investor-state disputes | ISDS
Investor-state dispute settlement (ISDS) refers to a way of handling conflicts under international investment agreements whereby companies from one party are allowed to sue the government of another party. This means they can file a complaint and seek compensation for damages. Many BITs and investment chapters of FTAs allow for this if the investor’s expectation of a profit has been negatively affected by some action that the host government took, such as changing a policy. The dispute is normally handled not in a public court but through a private abritration panel. The usual venues where these proceedings take place are the International Centre for Settlement of Investment Disputes (World Bank), the International Chamber of Commerce, the United Nations Commission on International Trade Law or the International Court of Justice.
ISDS is a hot topic right now because it is being challenged very strongly by concerned citizens in the context of the EU-US TTIP negotiations, the TransPacific Partnership talks and the CETA deal between Canada and the EU.
The ICSID has lifted the suspension on the execution of the €290 million award NextEra obtained a year ago.
Pakistan’s chances of having its $6 billion penalty in the Reko Diq case annulled have received a boost with a committee of the International Centre for Settlement of Investment Disputes (ICSID).
Arbitration cases due to COVID emergency measures would exacerbate the challenges that public budgets are already facing due to the need for stimulus measures and the difficulty in collecting government revenue.
Joining the Energy Charter Treaty could cost developing countries money that is urgently needed to fight Covid-19 and a loaming economic crisis. The Energy Charter Treaty has become increasingly controversial.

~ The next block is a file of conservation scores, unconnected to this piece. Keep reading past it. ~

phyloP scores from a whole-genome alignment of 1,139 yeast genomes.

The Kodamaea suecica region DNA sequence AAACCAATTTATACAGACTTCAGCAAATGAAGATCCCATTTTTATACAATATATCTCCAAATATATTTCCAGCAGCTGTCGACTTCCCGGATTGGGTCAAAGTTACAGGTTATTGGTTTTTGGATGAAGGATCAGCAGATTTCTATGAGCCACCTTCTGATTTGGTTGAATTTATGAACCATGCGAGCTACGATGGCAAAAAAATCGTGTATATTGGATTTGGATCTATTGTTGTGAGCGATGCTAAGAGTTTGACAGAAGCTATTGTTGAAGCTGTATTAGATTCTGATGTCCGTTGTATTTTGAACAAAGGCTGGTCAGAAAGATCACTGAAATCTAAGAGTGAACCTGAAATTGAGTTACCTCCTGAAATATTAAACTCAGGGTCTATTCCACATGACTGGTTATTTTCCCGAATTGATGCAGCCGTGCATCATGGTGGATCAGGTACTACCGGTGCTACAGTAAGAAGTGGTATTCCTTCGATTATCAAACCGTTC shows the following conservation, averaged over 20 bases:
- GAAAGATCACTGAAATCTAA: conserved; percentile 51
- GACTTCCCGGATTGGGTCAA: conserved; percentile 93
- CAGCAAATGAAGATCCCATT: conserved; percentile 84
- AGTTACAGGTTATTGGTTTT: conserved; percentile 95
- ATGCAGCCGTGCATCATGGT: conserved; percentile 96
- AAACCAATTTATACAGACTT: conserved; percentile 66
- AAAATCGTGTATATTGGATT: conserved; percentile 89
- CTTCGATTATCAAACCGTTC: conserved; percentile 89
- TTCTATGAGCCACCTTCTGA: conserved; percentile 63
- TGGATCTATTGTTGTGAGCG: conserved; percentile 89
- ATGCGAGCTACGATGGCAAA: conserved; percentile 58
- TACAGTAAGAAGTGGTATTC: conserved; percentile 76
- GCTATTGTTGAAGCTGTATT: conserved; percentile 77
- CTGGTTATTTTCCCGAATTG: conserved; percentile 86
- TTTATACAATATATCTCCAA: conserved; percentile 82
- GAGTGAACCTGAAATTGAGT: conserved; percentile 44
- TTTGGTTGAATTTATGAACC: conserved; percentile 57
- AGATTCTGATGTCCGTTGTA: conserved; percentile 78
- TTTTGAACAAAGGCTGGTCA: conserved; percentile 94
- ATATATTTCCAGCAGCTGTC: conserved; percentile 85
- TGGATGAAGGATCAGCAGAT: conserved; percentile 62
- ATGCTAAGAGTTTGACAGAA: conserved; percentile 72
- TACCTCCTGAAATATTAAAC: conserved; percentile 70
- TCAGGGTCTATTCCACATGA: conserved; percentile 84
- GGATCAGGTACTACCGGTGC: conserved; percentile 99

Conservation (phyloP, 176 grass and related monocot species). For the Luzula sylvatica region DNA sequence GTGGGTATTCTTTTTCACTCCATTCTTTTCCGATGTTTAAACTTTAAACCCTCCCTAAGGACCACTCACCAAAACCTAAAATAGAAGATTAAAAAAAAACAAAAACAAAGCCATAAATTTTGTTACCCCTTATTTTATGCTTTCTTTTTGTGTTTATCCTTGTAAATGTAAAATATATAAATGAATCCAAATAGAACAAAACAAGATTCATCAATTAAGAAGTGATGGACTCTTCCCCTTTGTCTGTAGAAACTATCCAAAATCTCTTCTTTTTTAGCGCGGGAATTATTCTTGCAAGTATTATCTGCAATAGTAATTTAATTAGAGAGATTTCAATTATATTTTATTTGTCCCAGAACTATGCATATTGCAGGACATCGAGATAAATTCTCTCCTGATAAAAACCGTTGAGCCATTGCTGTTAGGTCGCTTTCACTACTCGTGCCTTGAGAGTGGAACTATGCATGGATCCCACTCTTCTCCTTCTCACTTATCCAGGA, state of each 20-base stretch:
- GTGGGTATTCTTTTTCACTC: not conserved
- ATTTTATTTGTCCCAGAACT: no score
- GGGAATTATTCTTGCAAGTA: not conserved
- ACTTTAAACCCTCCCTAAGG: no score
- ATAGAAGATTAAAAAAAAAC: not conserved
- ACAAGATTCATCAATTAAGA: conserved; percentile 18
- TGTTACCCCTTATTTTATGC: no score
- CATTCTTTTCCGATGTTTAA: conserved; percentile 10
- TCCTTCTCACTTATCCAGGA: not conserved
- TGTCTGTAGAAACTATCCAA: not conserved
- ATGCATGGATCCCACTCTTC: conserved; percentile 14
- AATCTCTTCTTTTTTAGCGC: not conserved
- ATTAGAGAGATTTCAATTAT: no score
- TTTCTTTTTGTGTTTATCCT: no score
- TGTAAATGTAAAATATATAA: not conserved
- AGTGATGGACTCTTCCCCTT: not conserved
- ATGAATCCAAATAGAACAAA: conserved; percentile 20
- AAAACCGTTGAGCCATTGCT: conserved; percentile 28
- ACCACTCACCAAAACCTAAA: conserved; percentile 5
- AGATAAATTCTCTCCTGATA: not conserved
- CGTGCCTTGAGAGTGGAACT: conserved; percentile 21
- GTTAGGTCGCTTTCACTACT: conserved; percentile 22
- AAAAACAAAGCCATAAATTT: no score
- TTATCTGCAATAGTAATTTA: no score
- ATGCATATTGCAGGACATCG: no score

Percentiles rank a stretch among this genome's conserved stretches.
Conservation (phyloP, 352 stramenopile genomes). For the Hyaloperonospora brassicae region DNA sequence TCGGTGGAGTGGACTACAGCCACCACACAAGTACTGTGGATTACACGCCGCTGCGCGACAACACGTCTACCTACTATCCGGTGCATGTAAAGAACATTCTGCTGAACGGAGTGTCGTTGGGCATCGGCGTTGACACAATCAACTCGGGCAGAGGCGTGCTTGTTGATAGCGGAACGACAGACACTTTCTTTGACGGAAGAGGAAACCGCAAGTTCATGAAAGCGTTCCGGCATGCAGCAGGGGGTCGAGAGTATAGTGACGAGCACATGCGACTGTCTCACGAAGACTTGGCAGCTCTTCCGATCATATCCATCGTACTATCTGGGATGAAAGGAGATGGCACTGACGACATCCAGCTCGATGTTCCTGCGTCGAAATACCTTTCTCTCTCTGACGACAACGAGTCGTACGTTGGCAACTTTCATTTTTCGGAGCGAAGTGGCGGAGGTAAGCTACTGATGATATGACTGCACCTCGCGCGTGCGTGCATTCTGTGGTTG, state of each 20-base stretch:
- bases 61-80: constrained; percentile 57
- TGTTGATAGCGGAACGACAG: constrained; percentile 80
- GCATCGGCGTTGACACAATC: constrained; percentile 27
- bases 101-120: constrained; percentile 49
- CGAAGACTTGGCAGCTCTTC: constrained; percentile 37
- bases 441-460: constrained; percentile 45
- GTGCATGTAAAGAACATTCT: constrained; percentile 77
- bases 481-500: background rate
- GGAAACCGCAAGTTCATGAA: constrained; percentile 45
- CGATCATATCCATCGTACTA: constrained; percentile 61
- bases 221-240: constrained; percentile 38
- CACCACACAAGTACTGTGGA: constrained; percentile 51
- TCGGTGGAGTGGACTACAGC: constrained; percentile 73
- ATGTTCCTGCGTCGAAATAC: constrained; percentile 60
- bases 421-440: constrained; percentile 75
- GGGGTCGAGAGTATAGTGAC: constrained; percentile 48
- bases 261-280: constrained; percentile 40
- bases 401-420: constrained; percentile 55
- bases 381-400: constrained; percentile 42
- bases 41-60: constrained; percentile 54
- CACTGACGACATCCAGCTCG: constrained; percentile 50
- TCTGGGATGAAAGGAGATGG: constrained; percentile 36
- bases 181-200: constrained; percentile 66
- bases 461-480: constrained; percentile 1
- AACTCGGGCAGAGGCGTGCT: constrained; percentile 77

On 5 February 2020, Australia and Indonesia signed an exchange of letters agreeing to the termination of the Aus-Indo BIT and its sunset clause.
We call for a moratorium on investor-state arbitration cases and clarity of legal principles to ensure that governments have the policy space to protect their citizenry and combat the epidemic.
The EU Commission has launched a public consultation calling for comments on its initiative to improve the protection of intra-EU investment. This initiative could lead to the adoption of new rules enhancing investors’ rights vis-à-vis EU Member States and to the creation of new enforcement mechanisms for investors within the EU.
Ecuagoldmining’s estimated $20 million investment so far could turn into a $469 million award, should it emerge victorious in an arbitration proceeding.
US private equity firm Lone Star Funds suggested it was open to “amicable and sensible” out-of-court option to settle the longstanding dispute with the Korean government.
On the basis of the Energy Charter Treaty, companies are suing countries for damages when the latter decide to phase out or limit the use of fossil fuels.
Wealthy corporations may use trade courts to keep public health measures from cutting into their profits.
The UK Department for International Trade has been blasted for its claims that the UK has enough trading clout to assert itself in US trade talks, amid concerns.
As part of the settlement, the Japanese automaker is expected to receive between $185 million and $238 million, two sources aware of the matter said.
Indigenous communities call for international solidarity to support for the vindication of rights of the comunities and peoples affected by corporate impunity and their struggle for a dignified life.
Cyprus-based offshore EP Wind Project (Rom) Six Ltd claims that Romania has breached the Energy Charter Treaty.
Uniper is using a controversial investor dispute system to claim up to €1 billion compensation for being forced to close a coal power station early.
As governments take action to fight the COVID-19 pandemic and prevent economic collapse, they could face multi-million dollar lawsuits.
Research claims top law firms are preparing to ‘cash in’ on the pandemic by helping corporations sue states for measures that have impaired profits.
On February 18, The Hague Court of Appeal reinstated an order of the Permanent Court of Arbitration, which obliged Russia to pay more than $50 bln to the companies associated with former Yukos shareholders in 2014.